The quality and efficacy of an herbal formula is also dependent on the herbalist or manufacturer, which may or may not be well educated. Companies should be forthcoming with the names, experience and training of their formulators, not just indicate that a veterinarian has approved it. Interspecies differences in sensitivities to herbs are worth noting - i.e., herbs that are safe in humans may not be safe for horses. Be wary of companies that have adapted human formulas without knowledge of equine physiology.

The quality of Chinese herbs has been scrutinized, as it is known that some contain heavy metals and other contaminants. However, herbs sold to professional U.S. markets are the best quality that China produces. They are generally not sprayed with pesticides though there may be elemental sulfur added as a fungicide. Much more caution is advised with Chinese herbs sold over-the-counter in health food stores and elsewhere.

Treatment with herbs
Most illnesses and injuries can be treated with herbs, though surgical problems may still need surgery. Herbs can be combined with conventional medicine, and many clients are doing this often without informing the attending veterinarian. Herbs are powerful medicines, and can interact with drugs so it is advisable to know the herbs being used in each case. More data is being gathered about herb-drug interactions, but very little is researched in the equine.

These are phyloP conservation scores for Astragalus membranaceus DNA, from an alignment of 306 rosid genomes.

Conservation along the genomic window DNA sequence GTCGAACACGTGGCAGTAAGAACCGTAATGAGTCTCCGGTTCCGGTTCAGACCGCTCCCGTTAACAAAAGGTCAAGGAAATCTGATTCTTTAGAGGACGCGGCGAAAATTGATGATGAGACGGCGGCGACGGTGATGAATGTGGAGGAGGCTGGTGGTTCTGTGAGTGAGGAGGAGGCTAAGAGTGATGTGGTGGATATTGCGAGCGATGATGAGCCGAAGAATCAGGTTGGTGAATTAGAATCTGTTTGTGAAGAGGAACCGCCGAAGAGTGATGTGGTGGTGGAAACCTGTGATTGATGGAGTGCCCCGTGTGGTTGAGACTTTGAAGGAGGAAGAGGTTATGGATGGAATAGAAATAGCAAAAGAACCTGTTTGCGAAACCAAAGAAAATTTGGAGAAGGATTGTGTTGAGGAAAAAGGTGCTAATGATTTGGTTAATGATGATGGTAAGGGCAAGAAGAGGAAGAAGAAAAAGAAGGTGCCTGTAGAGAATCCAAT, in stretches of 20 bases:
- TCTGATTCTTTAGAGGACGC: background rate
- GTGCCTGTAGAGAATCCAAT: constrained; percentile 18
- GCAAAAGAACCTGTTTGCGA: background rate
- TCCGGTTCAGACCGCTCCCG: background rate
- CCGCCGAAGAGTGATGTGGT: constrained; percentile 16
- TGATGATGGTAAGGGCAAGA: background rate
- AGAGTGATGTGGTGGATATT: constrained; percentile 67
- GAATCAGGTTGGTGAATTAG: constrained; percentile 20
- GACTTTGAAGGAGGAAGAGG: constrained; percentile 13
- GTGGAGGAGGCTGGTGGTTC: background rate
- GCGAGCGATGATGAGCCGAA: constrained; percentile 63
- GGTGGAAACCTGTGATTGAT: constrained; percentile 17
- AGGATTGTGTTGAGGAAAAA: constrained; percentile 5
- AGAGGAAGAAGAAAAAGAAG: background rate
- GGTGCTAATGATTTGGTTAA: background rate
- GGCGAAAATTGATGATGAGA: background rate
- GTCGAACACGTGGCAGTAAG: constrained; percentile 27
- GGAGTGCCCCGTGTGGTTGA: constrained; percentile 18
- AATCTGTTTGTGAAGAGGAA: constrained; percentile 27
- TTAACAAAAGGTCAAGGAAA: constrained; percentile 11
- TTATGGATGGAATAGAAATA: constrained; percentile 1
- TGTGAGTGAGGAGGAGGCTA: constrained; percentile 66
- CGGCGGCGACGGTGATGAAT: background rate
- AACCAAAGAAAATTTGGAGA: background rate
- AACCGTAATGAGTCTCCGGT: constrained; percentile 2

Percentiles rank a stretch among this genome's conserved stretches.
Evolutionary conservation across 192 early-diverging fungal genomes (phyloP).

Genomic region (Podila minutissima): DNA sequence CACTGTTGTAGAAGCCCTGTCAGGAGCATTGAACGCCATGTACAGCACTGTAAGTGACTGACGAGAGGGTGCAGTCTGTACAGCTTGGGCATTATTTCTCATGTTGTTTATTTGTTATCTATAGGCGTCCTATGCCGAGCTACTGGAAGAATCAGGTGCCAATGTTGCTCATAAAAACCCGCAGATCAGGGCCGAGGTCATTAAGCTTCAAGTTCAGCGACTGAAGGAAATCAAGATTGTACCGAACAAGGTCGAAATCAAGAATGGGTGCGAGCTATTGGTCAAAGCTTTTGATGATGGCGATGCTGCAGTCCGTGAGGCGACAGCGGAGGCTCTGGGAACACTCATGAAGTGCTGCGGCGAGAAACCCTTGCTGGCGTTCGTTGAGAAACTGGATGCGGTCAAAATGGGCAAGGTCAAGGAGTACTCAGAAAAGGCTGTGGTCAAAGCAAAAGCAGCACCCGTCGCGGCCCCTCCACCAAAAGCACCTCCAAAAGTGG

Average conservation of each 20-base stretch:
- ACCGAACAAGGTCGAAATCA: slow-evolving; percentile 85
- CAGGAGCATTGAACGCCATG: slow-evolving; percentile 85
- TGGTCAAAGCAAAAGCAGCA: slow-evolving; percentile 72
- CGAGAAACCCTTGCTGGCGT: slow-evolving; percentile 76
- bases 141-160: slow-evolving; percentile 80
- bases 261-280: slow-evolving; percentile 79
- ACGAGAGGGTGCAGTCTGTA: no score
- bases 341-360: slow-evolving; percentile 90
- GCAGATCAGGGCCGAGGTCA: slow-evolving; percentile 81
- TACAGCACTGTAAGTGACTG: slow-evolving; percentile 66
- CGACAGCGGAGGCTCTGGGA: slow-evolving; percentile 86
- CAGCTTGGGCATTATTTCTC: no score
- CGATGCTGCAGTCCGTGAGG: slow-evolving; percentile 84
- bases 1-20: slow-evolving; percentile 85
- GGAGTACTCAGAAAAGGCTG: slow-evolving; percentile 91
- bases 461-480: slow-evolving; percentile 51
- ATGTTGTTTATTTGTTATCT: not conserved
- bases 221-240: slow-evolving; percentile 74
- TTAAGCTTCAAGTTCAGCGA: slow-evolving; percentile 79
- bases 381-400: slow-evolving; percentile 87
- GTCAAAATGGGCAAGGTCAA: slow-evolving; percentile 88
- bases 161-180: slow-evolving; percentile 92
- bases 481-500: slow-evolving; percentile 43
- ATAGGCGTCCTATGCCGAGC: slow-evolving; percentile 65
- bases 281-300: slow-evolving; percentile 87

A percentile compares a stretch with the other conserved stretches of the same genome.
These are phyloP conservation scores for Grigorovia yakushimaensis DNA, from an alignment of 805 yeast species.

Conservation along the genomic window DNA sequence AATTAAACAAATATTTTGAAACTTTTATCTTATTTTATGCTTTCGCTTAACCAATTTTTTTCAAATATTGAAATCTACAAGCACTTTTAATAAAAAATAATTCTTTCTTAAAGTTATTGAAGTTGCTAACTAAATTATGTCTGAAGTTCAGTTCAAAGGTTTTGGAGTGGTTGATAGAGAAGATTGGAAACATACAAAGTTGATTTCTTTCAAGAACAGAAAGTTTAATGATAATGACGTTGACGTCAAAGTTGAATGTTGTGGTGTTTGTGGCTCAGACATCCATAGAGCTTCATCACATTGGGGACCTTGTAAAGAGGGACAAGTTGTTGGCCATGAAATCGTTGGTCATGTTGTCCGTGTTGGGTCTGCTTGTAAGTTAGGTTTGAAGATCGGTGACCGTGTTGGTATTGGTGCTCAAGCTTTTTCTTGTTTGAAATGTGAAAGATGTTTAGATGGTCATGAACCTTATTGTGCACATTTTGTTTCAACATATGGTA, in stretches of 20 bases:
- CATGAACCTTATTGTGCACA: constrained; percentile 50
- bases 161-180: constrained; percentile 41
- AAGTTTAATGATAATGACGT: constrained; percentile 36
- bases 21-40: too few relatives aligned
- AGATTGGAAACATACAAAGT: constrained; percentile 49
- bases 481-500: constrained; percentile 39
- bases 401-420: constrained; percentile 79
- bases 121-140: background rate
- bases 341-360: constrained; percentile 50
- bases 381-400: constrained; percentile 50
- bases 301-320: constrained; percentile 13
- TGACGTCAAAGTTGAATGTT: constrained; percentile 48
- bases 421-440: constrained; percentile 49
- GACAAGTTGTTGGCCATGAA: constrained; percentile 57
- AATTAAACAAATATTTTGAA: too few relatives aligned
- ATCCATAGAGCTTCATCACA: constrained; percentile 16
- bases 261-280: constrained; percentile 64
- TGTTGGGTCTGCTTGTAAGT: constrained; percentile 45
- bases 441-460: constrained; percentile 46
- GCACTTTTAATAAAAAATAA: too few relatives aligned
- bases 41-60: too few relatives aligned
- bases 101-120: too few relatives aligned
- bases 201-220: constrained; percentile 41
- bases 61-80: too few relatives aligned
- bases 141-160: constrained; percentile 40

Herbal formulas are most commonly and successfully used for chronic problems, though acute diseases can also be treated. Among the conditions responsive to herbs and frequently seen by practitioners are: arthritis, respiratory conditions, behavior problems, mare reproductive problems, inflammatory conditions, bleeders, immune system weakness, ulcers, hormonal imbalances, liver problems and skin disease.

Herbs are slow to make a clinical change, so some clients will not wish to wait for the response. Healing occurs in weeks to months rather than days, however, healing may be more complete than with conventional medicine.

Source: Joyce Harman (2003): Herbs and horses can mix for better health: Correct application of herbal medicine in equines depends on extensive understanding of disease process, practitioner says. In: DVM Newsmagazine November 1, 2003. www.dvmnewsmagazine.com/dvm/